All businesses need financial budgets, although unfortunately many times the approved budget for the current year is finalized around the year-end close. Not very useful! As an early stage venture – or an existing company with new technologies – it is vitally important to prepare a financial budget, then use it each month (or week, or even day) to ensure you are meeting your expectations.
A budget is routinely prepared each year for the following year, based on historical and expected results. Personnel incentives, quantity discounts and equipment needs are just a few of the reasons why preparing and routinely reviewing the budget is so important. Some companies use break-even analysis as a starting point—that is, your revenue must be at least equal to all your expenses. Therefore, you can determine how many “things” you need to sell, and at what price, to break even for the year. Most important, the budget process should focus on revenue projections, and in a great amount of detail: sales commissions rate, location of purchaser, expected bad debts, change orders / product or service variations, warranty costs, foreign currency fluctuations, just to name a few of the assumptions. Thankfully, there are many tools to assist in this process, from basic Excel spreadsheets to Salesforce.
Forecasts and Projections
Financial forecasts and financial projections are technically different reports with different assumptions; however, they are often used interchangeably. For new ventures, there really is no difference, as the company has no historical data upon which to base the assumptions—all the assumptions are based on market conditions and the company’s resource capacity. These reports usually include several years.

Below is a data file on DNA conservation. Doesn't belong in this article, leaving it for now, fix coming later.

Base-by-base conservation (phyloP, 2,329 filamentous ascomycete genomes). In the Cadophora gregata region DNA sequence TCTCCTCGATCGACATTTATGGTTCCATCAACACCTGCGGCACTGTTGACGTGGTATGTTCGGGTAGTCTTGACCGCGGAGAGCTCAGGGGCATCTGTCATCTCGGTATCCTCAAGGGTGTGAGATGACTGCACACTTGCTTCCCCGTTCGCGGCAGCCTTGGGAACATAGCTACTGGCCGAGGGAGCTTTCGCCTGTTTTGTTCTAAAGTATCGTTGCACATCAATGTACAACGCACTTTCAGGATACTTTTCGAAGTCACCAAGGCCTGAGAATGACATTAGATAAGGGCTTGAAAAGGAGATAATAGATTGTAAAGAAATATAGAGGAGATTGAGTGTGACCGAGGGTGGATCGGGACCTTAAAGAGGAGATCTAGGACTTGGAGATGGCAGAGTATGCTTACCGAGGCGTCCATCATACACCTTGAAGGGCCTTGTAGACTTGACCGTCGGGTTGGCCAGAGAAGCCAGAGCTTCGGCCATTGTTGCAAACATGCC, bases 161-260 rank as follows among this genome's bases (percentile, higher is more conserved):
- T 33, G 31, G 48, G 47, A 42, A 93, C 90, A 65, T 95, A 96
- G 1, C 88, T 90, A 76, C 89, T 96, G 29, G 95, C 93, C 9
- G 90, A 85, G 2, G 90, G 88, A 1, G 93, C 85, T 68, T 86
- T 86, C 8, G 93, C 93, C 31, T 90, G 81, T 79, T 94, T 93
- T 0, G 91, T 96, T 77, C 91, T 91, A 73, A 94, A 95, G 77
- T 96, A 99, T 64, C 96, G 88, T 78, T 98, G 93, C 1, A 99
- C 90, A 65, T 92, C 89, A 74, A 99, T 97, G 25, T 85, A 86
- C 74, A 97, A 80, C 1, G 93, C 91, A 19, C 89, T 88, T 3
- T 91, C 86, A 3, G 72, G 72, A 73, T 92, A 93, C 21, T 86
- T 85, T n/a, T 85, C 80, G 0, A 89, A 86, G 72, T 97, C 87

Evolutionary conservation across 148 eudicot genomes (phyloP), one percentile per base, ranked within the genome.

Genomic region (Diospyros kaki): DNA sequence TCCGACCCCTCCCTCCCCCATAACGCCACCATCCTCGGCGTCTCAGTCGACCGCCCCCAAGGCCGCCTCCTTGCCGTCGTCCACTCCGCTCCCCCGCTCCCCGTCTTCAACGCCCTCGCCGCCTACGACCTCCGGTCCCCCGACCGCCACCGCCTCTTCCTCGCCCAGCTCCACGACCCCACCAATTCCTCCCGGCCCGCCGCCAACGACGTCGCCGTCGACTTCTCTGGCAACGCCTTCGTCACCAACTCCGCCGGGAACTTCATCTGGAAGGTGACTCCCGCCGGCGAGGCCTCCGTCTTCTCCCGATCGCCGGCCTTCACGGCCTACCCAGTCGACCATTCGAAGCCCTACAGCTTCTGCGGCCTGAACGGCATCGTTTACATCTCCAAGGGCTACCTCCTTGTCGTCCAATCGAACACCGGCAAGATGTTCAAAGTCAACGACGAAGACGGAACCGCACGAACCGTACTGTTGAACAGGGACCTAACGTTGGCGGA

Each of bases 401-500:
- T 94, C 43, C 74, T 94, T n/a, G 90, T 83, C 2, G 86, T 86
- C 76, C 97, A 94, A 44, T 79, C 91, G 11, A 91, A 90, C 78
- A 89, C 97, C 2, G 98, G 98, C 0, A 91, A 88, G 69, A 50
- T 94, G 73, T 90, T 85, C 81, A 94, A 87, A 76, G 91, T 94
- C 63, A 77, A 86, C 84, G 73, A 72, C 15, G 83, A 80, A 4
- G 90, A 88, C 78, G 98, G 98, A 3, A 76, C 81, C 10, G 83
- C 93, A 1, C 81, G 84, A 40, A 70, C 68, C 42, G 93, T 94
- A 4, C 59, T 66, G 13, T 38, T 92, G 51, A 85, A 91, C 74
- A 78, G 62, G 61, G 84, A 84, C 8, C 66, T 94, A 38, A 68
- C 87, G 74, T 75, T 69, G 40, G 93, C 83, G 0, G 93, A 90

A well-done financial projection should take hours of research to ensure you can actually sell your product or service and still make money. Financial projections are often formulated during strategic planning initiatives. Unlike budgets, where the accountant will review budget-to-actual fluctuations of every line item, financial projections focus on the “macro” financial expectations of the company, like targeting a specific geographic location, purchasing a competitor’s business, potential for unionization and the state and local tax impact of new legislation. Moreover, financial budgets are “owned” by the CFO and his/her staff, where financial projections are “owned” by the CEO, board of directors and other stakeholders.
As we move into the fourth quarter of 2015, don’t forget to dust off your budget templates, put on your thinking caps and prepare detailed budgets and financial projections for your business.
For more information on budgets, forecasts and projections, email Paul Etzler or call 440-449-6800.